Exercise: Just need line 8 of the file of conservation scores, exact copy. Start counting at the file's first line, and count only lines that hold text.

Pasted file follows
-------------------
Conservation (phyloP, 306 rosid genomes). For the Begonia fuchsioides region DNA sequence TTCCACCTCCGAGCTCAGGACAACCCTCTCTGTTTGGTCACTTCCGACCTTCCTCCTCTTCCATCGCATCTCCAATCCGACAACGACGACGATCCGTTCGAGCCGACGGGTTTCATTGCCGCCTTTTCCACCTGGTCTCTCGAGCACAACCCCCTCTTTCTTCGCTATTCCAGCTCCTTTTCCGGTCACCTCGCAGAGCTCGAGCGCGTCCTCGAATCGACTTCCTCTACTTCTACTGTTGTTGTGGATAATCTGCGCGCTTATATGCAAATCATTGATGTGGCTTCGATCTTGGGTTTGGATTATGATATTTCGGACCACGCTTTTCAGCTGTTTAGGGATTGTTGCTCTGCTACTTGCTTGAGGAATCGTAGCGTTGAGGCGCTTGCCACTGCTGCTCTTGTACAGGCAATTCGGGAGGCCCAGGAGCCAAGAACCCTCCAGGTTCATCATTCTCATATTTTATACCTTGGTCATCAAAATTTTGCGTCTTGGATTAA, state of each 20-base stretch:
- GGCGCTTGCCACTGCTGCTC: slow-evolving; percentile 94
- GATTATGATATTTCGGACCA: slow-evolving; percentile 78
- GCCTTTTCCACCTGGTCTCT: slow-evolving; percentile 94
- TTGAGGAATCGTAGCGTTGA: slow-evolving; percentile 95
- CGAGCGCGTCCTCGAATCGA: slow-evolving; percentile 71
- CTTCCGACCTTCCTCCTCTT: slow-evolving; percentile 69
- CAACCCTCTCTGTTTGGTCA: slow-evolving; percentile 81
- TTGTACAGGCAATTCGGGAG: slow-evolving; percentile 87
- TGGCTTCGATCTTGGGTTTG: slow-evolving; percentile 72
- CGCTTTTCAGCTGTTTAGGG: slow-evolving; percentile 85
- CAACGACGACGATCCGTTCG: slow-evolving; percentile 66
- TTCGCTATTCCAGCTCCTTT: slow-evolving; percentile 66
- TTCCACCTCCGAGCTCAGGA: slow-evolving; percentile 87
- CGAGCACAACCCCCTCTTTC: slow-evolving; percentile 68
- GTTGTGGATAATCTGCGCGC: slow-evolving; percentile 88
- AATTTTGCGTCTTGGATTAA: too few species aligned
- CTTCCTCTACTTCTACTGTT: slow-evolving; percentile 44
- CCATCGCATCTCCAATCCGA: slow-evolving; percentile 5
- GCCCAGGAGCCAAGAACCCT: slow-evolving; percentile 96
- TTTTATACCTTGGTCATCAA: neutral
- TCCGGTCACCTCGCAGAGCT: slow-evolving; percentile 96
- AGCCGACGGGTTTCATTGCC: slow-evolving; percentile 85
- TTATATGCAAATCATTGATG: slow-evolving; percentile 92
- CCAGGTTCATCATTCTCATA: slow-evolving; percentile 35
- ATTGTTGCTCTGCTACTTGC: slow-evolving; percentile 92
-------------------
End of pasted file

- CAACCCTCTCTGTTTGGTCA: slow-evolving; percentile 81